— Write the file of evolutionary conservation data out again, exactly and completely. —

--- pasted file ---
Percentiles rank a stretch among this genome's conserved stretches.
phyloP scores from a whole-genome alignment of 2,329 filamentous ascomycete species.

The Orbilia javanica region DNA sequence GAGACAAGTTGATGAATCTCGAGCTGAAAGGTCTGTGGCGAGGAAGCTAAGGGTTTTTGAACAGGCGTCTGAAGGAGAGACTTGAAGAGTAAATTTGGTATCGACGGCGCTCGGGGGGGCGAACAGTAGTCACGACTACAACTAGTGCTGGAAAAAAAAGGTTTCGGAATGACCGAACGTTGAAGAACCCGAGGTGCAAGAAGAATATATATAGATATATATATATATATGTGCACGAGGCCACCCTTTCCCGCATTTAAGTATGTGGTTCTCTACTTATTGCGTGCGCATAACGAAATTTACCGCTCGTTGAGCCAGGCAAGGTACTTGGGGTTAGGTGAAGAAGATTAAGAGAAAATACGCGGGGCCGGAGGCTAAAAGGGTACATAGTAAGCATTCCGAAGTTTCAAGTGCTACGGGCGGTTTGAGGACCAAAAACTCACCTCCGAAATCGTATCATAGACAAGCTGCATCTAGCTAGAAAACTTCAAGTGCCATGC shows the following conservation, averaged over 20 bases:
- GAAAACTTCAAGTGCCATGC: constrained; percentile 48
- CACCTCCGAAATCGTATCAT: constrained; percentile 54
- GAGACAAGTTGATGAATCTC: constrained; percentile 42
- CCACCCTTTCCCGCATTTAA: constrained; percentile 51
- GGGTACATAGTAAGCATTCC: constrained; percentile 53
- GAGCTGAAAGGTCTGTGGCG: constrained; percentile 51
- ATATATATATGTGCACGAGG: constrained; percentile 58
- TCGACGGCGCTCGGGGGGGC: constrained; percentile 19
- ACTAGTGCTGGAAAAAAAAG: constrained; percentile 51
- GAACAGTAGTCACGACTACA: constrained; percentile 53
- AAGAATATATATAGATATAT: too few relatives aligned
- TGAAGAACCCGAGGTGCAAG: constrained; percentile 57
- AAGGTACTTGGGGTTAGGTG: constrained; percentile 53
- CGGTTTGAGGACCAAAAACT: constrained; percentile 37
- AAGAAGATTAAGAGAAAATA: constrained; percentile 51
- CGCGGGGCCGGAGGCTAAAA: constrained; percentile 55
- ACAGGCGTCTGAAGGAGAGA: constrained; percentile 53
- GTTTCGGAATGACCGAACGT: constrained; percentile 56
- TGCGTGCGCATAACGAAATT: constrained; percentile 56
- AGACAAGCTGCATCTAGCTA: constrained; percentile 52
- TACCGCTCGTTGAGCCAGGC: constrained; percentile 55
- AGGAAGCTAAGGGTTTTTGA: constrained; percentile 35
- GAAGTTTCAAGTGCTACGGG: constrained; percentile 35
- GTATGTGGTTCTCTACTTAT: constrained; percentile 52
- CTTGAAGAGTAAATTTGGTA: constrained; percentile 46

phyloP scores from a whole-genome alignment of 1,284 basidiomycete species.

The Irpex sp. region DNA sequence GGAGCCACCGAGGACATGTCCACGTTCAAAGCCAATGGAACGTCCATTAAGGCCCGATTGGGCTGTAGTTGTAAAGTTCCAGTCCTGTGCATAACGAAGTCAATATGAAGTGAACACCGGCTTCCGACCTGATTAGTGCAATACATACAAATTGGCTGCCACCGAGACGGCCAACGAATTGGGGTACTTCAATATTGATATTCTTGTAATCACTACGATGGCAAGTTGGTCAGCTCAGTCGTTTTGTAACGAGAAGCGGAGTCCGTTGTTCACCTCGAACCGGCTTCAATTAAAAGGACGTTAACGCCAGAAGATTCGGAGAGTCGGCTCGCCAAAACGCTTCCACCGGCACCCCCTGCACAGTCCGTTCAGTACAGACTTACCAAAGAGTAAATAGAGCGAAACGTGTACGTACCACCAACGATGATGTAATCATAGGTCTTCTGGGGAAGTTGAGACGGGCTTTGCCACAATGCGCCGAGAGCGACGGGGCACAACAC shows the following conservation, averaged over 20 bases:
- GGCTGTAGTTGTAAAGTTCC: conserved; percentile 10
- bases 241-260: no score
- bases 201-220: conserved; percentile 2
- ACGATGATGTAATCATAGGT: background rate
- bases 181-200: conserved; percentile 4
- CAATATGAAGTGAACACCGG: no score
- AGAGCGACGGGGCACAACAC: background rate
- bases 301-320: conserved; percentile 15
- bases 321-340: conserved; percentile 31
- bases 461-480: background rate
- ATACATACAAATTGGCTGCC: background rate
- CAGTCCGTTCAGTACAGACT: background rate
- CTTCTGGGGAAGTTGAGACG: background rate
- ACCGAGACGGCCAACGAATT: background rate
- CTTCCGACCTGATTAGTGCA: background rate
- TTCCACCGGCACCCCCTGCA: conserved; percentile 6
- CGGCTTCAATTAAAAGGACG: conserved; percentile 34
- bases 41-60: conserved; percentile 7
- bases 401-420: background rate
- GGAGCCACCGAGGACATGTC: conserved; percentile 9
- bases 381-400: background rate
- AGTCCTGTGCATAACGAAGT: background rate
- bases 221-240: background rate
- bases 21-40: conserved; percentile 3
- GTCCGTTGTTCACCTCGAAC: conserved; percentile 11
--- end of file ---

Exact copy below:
Percentiles rank a stretch among this genome's conserved stretches.
phyloP scores from a whole-genome alignment of 2,329 filamentous ascomycete species.

The Orbilia javanica region DNA sequence GAGACAAGTTGATGAATCTCGAGCTGAAAGGTCTGTGGCGAGGAAGCTAAGGGTTTTTGAACAGGCGTCTGAAGGAGAGACTTGAAGAGTAAATTTGGTATCGACGGCGCTCGGGGGGGCGAACAGTAGTCACGACTACAACTAGTGCTGGAAAAAAAAGGTTTCGGAATGACCGAACGTTGAAGAACCCGAGGTGCAAGAAGAATATATATAGATATATATATATATATGTGCACGAGGCCACCCTTTCCCGCATTTAAGTATGTGGTTCTCTACTTATTGCGTGCGCATAACGAAATTTACCGCTCGTTGAGCCAGGCAAGGTACTTGGGGTTAGGTGAAGAAGATTAAGAGAAAATACGCGGGGCCGGAGGCTAAAAGGGTACATAGTAAGCATTCCGAAGTTTCAAGTGCTACGGGCGGTTTGAGGACCAAAAACTCACCTCCGAAATCGTATCATAGACAAGCTGCATCTAGCTAGAAAACTTCAAGTGCCATGC shows the following conservation, averaged over 20 bases:
- GAAAACTTCAAGTGCCATGC: constrained; percentile 48
- CACCTCCGAAATCGTATCAT: constrained; percentile 54
- GAGACAAGTTGATGAATCTC: constrained; percentile 42
- CCACCCTTTCCCGCATTTAA: constrained; percentile 51
- GGGTACATAGTAAGCATTCC: constrained; percentile 53
- GAGCTGAAAGGTCTGTGGCG: constrained; percentile 51
- ATATATATATGTGCACGAGG: constrained; percentile 58
- TCGACGGCGCTCGGGGGGGC: constrained; percentile 19
- ACTAGTGCTGGAAAAAAAAG: constrained; percentile 51
- GAACAGTAGTCACGACTACA: constrained; percentile 53
- AAGAATATATATAGATATAT: too few relatives aligned
- TGAAGAACCCGAGGTGCAAG: constrained; percentile 57
- AAGGTACTTGGGGTTAGGTG: constrained; percentile 53
- CGGTTTGAGGACCAAAAACT: constrained; percentile 37
- AAGAAGATTAAGAGAAAATA: constrained; percentile 51
- CGCGGGGCCGGAGGCTAAAA: constrained; percentile 55
- ACAGGCGTCTGAAGGAGAGA: constrained; percentile 53
- GTTTCGGAATGACCGAACGT: constrained; percentile 56
- TGCGTGCGCATAACGAAATT: constrained; percentile 56
- AGACAAGCTGCATCTAGCTA: constrained; percentile 52
- TACCGCTCGTTGAGCCAGGC: constrained; percentile 55
- AGGAAGCTAAGGGTTTTTGA: constrained; percentile 35
- GAAGTTTCAAGTGCTACGGG: constrained; percentile 35
- GTATGTGGTTCTCTACTTAT: constrained; percentile 52
- CTTGAAGAGTAAATTTGGTA: constrained; percentile 46

phyloP scores from a whole-genome alignment of 1,284 basidiomycete species.

The Irpex sp. region DNA sequence GGAGCCACCGAGGACATGTCCACGTTCAAAGCCAATGGAACGTCCATTAAGGCCCGATTGGGCTGTAGTTGTAAAGTTCCAGTCCTGTGCATAACGAAGTCAATATGAAGTGAACACCGGCTTCCGACCTGATTAGTGCAATACATACAAATTGGCTGCCACCGAGACGGCCAACGAATTGGGGTACTTCAATATTGATATTCTTGTAATCACTACGATGGCAAGTTGGTCAGCTCAGTCGTTTTGTAACGAGAAGCGGAGTCCGTTGTTCACCTCGAACCGGCTTCAATTAAAAGGACGTTAACGCCAGAAGATTCGGAGAGTCGGCTCGCCAAAACGCTTCCACCGGCACCCCCTGCACAGTCCGTTCAGTACAGACTTACCAAAGAGTAAATAGAGCGAAACGTGTACGTACCACCAACGATGATGTAATCATAGGTCTTCTGGGGAAGTTGAGACGGGCTTTGCCACAATGCGCCGAGAGCGACGGGGCACAACAC shows the following conservation, averaged over 20 bases:
- GGCTGTAGTTGTAAAGTTCC: conserved; percentile 10
- bases 241-260: no score
- bases 201-220: conserved; percentile 2
- ACGATGATGTAATCATAGGT: background rate
- bases 181-200: conserved; percentile 4
- CAATATGAAGTGAACACCGG: no score
- AGAGCGACGGGGCACAACAC: background rate
- bases 301-320: conserved; percentile 15
- bases 321-340: conserved; percentile 31
- bases 461-480: background rate
- ATACATACAAATTGGCTGCC: background rate
- CAGTCCGTTCAGTACAGACT: background rate
- CTTCTGGGGAAGTTGAGACG: background rate
- ACCGAGACGGCCAACGAATT: background rate
- CTTCCGACCTGATTAGTGCA: background rate
- TTCCACCGGCACCCCCTGCA: conserved; percentile 6
- CGGCTTCAATTAAAAGGACG: conserved; percentile 34
- bases 41-60: conserved; percentile 7
- bases 401-420: background rate
- GGAGCCACCGAGGACATGTC: conserved; percentile 9
- bases 381-400: background rate
- AGTCCTGTGCATAACGAAGT: background rate
- bases 221-240: background rate
- bases 21-40: conserved; percentile 3
- GTCCGTTGTTCACCTCGAAC: conserved; percentile 11